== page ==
First off, let me say....
Happy Birthday to Me!
Now for the rest of the post...
It's been an interesting weekend in the blogosphere. So many thought-provoking posts were written that I want to write about, and now I'm now torn on what to talk about here today. I guess the best thing to do is to begin at the beginning and do a post each day until I've written myself out.
Friday night esteemed agent Jennifer Jackson wrote a post during her weekly Letters from the Query Wars, which basically addressed the entitlement mentality some writers have. In it, she leapfrog's off a Neil Gaiman post where he takes issue with the same mentality in readers. It seems some readers feel like they're entitled to the next book in the series, and they want it NOW. Likewise, some writers feel like they're entitled to a lenghty response to their query letters. Both sets of people get pissy when their entitlements aren't met.
I'd go on to talk about the growing entitlement mentality in America, but that would take too long and end up in a full-blown rant. Needless to say, it all stems from the same basic flawed premises (see the comment made by siebendach - whoever he/she is, they said what I was thinking). But let's not go there.
Instead let's think about what we are entitled to as queriers. The answer, though some people may not like it, is nothing. We send our little letters off, and no matter how hard we've worked on them or how much blood we've put into our novels, agents don't owe us a damned thing. A response would be nice. Some comments about what they liked or didn't like would be wonderful. But we aren't entitled to them.
Or if you want to look at it from the reader standpoint... Readers get a little more actual entitlement because they paid good money for the book, but what they're entitled to still falls way short of the things some people believe they deserve. A reader is entitled to have a well-written book in exchange for his time and money. That's it. One book per entitlement, please. He isn't entitled to the next book, or to a slew of blog posts, or a friendship via email, or even a friggin bookmark. He's not entitled to an autograph or an inscription - although some authors choose to do so.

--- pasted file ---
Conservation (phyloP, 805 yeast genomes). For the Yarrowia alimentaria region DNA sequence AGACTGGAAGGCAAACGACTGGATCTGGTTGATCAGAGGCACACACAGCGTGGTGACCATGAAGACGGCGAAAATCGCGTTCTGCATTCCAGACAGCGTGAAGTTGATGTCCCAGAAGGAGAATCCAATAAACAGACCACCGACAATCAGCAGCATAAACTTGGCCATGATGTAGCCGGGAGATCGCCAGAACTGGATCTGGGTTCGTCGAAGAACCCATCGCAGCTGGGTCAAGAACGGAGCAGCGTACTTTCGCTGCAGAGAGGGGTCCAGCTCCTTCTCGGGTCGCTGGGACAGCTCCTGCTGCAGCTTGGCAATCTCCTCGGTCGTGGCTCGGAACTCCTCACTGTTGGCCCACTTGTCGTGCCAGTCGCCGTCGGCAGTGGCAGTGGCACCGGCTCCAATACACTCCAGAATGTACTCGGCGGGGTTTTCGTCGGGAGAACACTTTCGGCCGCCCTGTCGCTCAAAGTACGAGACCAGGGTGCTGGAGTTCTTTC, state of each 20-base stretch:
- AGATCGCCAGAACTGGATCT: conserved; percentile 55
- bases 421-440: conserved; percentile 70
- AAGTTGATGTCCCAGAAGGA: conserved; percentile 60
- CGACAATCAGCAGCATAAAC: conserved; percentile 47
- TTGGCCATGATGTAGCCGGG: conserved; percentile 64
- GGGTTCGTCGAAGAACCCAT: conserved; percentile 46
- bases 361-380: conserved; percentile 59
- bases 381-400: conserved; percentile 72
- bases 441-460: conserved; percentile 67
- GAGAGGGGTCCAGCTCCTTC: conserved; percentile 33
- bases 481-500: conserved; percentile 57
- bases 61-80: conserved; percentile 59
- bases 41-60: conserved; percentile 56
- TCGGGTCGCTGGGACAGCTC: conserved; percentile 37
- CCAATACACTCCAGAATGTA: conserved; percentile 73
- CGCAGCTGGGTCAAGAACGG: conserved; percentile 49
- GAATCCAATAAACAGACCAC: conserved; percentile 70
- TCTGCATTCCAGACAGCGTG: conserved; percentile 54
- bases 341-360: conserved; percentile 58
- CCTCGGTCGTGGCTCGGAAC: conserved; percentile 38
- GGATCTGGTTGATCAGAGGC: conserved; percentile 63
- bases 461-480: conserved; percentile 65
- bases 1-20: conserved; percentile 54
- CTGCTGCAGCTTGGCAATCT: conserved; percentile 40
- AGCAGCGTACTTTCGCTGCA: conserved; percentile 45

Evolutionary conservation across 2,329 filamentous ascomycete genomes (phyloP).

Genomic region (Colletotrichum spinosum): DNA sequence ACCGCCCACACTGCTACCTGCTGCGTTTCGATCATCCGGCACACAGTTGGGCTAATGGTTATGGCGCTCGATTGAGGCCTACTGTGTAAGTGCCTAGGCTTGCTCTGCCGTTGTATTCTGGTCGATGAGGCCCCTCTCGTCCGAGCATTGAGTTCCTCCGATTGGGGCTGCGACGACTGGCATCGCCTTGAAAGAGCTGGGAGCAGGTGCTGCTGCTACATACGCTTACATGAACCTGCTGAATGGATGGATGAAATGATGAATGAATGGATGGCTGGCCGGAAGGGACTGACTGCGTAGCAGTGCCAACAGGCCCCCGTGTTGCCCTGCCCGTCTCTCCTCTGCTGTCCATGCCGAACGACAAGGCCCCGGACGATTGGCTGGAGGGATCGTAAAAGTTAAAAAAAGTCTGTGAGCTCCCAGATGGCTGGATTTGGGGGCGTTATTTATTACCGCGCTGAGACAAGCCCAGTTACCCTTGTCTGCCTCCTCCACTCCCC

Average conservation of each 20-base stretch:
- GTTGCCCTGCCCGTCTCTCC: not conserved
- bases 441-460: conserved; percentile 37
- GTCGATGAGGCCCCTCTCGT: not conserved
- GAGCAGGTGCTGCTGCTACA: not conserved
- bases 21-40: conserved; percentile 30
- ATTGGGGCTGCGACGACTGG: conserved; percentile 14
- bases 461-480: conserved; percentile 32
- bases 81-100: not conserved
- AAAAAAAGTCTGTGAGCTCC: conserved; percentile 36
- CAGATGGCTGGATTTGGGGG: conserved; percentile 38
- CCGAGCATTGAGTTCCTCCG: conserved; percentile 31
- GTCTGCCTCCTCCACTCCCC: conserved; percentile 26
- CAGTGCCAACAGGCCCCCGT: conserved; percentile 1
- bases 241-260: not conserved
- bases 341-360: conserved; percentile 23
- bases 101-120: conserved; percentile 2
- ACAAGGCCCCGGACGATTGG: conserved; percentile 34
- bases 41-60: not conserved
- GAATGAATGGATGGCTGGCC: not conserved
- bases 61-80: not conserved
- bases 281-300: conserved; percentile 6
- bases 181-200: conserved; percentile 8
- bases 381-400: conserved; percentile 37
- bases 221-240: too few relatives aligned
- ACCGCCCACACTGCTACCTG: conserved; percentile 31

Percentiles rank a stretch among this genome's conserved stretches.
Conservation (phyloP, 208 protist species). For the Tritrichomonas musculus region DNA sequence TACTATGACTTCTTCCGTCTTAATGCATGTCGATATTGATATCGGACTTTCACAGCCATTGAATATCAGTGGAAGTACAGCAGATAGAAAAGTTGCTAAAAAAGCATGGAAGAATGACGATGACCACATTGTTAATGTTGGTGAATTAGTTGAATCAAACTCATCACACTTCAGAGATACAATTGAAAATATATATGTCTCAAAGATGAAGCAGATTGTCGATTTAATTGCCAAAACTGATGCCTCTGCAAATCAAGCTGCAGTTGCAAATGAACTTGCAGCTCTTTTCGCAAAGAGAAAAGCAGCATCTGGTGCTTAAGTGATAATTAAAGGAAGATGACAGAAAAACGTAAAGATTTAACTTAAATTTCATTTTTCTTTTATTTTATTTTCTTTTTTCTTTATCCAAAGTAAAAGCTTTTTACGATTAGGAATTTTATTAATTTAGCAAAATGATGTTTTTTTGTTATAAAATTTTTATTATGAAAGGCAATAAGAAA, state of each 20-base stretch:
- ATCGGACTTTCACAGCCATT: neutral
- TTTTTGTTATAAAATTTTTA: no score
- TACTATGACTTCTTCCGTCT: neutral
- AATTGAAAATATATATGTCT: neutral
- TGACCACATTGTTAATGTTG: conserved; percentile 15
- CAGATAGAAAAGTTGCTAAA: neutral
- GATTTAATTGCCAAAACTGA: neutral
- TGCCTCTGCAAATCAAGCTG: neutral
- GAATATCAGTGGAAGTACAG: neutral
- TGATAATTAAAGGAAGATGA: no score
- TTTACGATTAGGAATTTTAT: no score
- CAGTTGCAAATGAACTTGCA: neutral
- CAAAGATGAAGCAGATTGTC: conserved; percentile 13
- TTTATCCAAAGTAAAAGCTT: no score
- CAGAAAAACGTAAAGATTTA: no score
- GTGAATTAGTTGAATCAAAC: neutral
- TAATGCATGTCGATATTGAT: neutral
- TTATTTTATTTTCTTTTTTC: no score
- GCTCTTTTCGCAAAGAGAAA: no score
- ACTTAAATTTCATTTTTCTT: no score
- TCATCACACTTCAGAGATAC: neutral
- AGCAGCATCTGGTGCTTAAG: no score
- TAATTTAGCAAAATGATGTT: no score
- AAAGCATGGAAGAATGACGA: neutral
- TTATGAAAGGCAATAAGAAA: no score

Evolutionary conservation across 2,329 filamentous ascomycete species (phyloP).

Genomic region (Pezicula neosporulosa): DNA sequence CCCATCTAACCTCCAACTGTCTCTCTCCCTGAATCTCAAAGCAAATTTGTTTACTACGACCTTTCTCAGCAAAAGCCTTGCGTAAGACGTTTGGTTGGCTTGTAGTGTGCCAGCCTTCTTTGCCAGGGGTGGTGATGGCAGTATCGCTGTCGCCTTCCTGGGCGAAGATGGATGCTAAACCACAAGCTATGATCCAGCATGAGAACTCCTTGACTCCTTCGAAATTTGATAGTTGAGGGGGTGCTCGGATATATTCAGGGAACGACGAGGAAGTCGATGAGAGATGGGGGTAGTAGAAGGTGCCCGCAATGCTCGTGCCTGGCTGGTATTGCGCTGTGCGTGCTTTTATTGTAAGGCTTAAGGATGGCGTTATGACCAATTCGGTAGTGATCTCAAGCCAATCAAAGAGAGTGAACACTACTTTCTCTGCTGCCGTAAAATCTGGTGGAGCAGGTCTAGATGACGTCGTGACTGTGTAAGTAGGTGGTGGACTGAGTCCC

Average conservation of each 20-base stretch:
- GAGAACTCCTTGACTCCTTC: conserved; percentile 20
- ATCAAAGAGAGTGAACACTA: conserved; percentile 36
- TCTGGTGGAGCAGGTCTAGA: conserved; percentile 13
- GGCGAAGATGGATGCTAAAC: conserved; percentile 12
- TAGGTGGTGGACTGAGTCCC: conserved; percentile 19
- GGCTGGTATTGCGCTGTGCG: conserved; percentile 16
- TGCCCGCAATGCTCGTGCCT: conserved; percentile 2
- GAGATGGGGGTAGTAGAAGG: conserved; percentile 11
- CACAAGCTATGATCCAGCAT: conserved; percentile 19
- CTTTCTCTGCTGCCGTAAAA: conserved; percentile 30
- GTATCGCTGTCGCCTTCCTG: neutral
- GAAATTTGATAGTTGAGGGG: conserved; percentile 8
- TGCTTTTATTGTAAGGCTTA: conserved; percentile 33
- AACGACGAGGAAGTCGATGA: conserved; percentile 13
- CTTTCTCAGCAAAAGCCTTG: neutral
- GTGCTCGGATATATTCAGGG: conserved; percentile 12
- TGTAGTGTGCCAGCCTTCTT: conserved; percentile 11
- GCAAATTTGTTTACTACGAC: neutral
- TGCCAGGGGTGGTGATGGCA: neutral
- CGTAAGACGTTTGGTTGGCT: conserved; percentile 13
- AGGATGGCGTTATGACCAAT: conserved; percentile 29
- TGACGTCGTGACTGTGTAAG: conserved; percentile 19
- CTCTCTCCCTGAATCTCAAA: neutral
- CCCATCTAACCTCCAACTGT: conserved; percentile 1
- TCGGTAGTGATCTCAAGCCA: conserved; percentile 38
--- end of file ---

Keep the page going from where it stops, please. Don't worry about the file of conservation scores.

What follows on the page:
Think about the difference there. Queriers have nothing to base their entitlement on. In the scheme of things, they have nothing of value to balance. Maybe after a full or partial, they have the future potential of becoming a client, so it might behoove an agent to provide feedback, but at the early stage, they don't even have that. Readers at least have cash to put up on the other side of the equation.
If a reader buys a book, and it fails to provide what its half of the trade, then the reader can withhold his money from future books by that author. If enough readers decide they didn't get what they deserved (i.e. a good book), the next book's sales will falter and the author eventually fades into obscurity.
If a writer sends a query and doesn't get feedback, they can withhold future queries, but that's like cutting off your nose to spite your face. A published author needs money. An agent doesn't need your query. In fact, they'll never miss your query if you choose to snub them. They get thousands every year. Your missing query might give them a couple extra minutes to read the next query and sign that author.
In a way, it's sad to see this growing entitlement mentality hit here. I suppose I shouldn't be surprised, but stuff like this always catches me unawares. I never would've assumed I was entitled to feedback, just like I never assume I'm entitled to the next book by an author. I'm dying for the next Lords of the Underworld from Gena Showalter, and I may joke about her hurrying up because I'm DYING, but I would never presume to berate her for whatever length of time writing that book will take.
Sure, it would be nice if we always get what we wanted when we wanted it, but you know the old saying: People in Hell what icewater, but it doesn't mean they're going to get it. I want the agent who's had my full for a year to respond and tell me my manuscript got lost behind a desk while she was away, and would I please forgive her for ignoring my future bestseller.